E.A.R.: The Secret Sauce That Makes Great Trainers Great

You’ve heard the saying, “those that can’t do, teach.” In the corporate world they say the same thing about trainers. “They” aren’t necessarily wrong; there’s a lot of bad training and bad trainers out there. They’re not necessarily right, either. The best trainers have the ability to lift the performance of an entire organization. Navy SEALs, whose lives literally depend on their performance often quote the Greek poet Archilochus (650 BC): “We do not rise to the level of our expectations. We fall to the level of our training.” And the training, more often than not, falls to the level of the trainer.

Trainers are indeed difference-makers when it comes to training outcomes. A beautifully designed workshop delivered by a mediocre trainer will be mediocre. But mediocre training delivered by a great trainer can influence a learner’s performance long after the workshop has ended.

Which begs the question: what qualities do the best trainers exhibit? Clearly all trainers must have the platform skills and the subject matter expertise to be credible with their audiences. But those are table stakes these days.

Ridge has been training trainers for 43 years. In our experience the “secret sauce” that separates great trainers from good trainers includes three qualities that pioneering psychologist Carl Rogers identified as empathy, authenticity, and respect. Simply put, when trainers exhibit empathy, authenticity, and respect (which result in the handy acronym “EAR”) they positively impact their students’ learning and do so in measurable ways.

Empathy is a sensitivity to how participants feel about what is happening in a workshop. Trainers demonstrate this understanding by listening to participants’ questions, comments, and resistance. Being empathic also involves tailoring the content to participants’ roles and frames of reference.

Authenticity reflects a trainer’s willingness to be a real person when relating to participants. It means avoiding the roles of “teacher,” “expert,” or “defender of the teachings.”

• Trainers model respect by developing a relationship with each participant, by actively tapping group and individual wisdom, and by reacting non-defensively to criticism of the course or the trainer(s).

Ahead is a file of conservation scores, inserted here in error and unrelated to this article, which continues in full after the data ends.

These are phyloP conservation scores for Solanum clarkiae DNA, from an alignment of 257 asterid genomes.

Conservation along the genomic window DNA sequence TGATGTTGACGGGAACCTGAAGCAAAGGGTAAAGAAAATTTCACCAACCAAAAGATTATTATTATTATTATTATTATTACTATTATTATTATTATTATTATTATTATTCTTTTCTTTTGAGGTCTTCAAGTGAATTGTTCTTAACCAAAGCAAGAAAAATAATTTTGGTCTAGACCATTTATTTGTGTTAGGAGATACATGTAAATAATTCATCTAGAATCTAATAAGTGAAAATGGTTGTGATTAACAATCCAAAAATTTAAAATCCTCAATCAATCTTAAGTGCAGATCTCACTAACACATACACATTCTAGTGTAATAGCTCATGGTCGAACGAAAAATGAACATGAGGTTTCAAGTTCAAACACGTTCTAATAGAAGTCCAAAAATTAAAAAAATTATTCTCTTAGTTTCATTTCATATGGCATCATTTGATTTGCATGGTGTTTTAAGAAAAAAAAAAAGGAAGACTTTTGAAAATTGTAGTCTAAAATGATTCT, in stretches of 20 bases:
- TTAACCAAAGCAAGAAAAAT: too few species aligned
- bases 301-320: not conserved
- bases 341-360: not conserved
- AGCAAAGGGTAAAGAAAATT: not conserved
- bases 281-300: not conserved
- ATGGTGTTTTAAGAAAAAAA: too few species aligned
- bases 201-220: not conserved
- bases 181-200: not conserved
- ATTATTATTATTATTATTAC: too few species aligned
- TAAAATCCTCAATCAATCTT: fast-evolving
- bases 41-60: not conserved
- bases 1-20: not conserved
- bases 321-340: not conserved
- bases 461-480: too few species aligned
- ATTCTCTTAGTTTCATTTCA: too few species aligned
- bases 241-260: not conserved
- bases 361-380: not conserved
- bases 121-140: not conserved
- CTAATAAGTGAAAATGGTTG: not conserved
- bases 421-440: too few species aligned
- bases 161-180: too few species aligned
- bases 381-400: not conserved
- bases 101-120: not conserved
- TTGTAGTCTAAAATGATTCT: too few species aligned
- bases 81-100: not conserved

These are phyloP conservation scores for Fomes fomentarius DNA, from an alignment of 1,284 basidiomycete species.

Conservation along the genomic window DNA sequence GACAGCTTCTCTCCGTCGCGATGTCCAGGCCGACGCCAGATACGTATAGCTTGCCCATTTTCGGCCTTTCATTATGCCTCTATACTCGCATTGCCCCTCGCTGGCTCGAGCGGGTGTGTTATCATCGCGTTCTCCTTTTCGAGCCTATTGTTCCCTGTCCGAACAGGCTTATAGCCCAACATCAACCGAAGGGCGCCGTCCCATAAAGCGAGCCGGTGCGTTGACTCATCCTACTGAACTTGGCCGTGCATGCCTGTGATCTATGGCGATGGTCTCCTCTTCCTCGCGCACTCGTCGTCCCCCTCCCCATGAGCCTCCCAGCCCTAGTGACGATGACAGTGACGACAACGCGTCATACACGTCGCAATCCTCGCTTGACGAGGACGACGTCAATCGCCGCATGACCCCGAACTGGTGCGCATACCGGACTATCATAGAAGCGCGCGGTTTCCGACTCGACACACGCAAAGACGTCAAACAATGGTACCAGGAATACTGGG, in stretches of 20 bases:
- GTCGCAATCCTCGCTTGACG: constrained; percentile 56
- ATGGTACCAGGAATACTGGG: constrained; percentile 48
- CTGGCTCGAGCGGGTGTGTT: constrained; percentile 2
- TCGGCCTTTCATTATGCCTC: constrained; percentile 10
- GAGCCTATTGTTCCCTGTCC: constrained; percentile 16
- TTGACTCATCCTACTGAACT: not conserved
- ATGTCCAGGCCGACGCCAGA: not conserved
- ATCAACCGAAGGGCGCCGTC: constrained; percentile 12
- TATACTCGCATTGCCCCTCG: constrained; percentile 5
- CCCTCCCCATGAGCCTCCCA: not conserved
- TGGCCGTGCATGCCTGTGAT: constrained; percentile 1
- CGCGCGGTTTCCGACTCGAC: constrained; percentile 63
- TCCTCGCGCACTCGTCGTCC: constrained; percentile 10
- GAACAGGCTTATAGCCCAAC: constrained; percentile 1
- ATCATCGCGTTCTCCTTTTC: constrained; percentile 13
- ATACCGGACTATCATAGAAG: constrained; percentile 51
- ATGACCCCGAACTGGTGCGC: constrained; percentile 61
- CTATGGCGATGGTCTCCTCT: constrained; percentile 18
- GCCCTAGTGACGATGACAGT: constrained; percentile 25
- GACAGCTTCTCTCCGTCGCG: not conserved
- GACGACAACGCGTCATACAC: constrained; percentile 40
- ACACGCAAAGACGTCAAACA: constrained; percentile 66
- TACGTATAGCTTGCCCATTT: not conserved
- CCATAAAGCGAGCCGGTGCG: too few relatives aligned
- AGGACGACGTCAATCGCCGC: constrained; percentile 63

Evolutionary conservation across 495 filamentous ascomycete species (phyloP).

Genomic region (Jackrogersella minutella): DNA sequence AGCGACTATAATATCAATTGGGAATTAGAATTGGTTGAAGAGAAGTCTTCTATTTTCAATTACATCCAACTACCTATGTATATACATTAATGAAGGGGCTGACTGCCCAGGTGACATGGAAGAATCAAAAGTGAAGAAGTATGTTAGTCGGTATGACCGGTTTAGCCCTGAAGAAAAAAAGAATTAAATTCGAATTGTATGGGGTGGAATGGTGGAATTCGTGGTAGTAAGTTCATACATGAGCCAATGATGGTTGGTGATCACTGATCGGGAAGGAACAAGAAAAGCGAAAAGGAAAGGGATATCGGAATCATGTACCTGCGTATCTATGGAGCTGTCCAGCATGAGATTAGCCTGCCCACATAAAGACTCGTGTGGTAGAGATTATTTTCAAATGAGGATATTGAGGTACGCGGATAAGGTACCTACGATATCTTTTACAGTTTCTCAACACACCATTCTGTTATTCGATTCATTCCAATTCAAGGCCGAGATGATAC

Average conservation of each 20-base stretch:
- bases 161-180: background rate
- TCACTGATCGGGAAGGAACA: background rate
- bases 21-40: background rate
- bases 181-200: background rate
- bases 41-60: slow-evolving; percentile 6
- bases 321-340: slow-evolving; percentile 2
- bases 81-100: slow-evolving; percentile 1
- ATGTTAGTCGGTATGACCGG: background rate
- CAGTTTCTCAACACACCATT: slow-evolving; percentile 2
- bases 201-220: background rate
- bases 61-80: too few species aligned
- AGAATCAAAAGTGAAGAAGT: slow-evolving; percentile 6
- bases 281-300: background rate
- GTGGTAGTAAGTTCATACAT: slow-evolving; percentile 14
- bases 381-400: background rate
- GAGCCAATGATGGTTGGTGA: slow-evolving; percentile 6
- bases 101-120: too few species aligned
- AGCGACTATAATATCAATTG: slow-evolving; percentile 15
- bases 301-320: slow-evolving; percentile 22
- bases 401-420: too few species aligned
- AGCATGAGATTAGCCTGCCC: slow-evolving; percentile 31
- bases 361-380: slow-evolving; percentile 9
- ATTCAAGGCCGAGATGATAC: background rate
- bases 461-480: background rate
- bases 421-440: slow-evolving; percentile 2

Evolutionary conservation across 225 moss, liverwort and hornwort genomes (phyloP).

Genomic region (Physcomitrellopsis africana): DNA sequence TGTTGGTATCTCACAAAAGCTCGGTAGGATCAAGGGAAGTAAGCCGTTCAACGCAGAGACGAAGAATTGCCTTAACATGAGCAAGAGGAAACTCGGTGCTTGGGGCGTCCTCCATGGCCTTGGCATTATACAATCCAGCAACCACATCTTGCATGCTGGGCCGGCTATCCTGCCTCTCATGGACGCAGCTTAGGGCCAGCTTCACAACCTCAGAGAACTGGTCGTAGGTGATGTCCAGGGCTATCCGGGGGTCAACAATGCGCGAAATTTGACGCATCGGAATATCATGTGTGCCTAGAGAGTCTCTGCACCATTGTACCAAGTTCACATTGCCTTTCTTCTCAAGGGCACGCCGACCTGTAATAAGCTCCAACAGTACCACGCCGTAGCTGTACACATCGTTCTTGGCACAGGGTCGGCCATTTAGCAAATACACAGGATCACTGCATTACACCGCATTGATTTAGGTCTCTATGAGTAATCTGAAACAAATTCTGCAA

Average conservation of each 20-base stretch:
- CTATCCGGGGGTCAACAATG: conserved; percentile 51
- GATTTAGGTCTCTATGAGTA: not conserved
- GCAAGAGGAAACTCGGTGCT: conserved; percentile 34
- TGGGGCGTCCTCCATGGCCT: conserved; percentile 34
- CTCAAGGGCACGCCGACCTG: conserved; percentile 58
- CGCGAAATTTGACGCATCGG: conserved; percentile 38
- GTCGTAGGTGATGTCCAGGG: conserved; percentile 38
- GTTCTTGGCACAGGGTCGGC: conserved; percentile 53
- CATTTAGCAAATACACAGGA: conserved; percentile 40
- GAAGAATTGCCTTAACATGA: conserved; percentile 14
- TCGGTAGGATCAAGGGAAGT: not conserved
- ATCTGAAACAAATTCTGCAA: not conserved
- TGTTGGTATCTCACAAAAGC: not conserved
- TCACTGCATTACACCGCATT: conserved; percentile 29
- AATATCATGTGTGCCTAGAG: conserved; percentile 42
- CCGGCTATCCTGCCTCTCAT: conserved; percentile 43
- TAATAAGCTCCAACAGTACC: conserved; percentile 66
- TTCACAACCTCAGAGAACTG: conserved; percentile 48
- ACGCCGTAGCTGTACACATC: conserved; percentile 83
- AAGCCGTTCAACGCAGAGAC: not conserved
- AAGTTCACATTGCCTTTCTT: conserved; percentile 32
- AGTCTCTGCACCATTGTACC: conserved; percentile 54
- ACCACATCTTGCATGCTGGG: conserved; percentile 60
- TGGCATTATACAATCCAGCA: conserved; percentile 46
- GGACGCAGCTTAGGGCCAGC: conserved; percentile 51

In the 1960s, researcher David Aspy and his colleagues evaluated the effect of these qualities on learning. Aspy’s group recorded and assessed more than 3,500 hours of instruction from 550 teachers in various grades of elementary and secondary school. The results of his research showed that teachers exhibiting empathy, respect, and genuineness created measurable gains in such diverse areas as reading achievement, grade point average, cognitive growth, creative interest and productivity, and self-confidence. The location of the school, the race of the teacher or the racial make-up of the class did not influence these gains. Given the achievement gap in America’s public schools, perhaps it’s time to revisit Aspy’s research and findings.

It turns out that empathy, authenticity, and respect are even more essential to adult education. Adults expect to be treated with respect. They expect that what they learn will address their needs, goals and concerns (that’s empathy). If they experience a trainer being inauthentic—either pretending to be more authoritative than he/she is or being a slick “edutainer”—they tune out or act out. Either way, they’re not learning.

When clients ask us how to develop these “EAR” skills within their trainer corps, we suggest the following three ways of getting started.

Rate trainers on their empathy, respect, and authenticity in the classroom. This will let trainers know that these aren’t simply “nice to” skills, they’re foundational performance expectations. Collecting performance data on trainers’ use of these skills should be easy. Trainers are some of the most evaluated workers in business. Add a few questions that correlate with these qualities to your workshop evaluation forms. As participants begin to expect to be treated with EAR skills, their ratings will become more discerning. You can use this information to champion those trainers that excel and coach those who need further development.

Include these core qualities in your hiring criteria. Training departments often assume they should hire trainers for their subject matter expertise. In fact the opposite is more true: it’s easier for trainers to learn the subject matter they’ll be teaching than it is for them to learn how to be great trainers. Hippocrates, the founder of modern medicine, advised his colleagues to “select the naturals.” His advice holds true for training departments today: look for people who possess high levels of empathy, authenticity, and respect. They’ll become impact players more quickly.

Include these qualities in your trainer training. Like “soft skills” in leadership development programs, these skills take time to learn and integrate into everyday performance. Even those who are “naturals” need to learn how and where to use them for real impact. Trainer development workshops need to encourage trainers to express the facilitative qualities in all they do—in making presentations, asking questions, working with resistance, debriefing learning exercises, etc. To deliver results, these skills must become second nature for your trainers.

In an era where competitive advantage is often linked to skilled and knowledgeable employees, the importance of trainer selection and training is more important than ever. By adding some “EAR” to your trainer development you can increase what participants learn, and boost their chances of successfully using their new knowledge and skills on the job when it counts.

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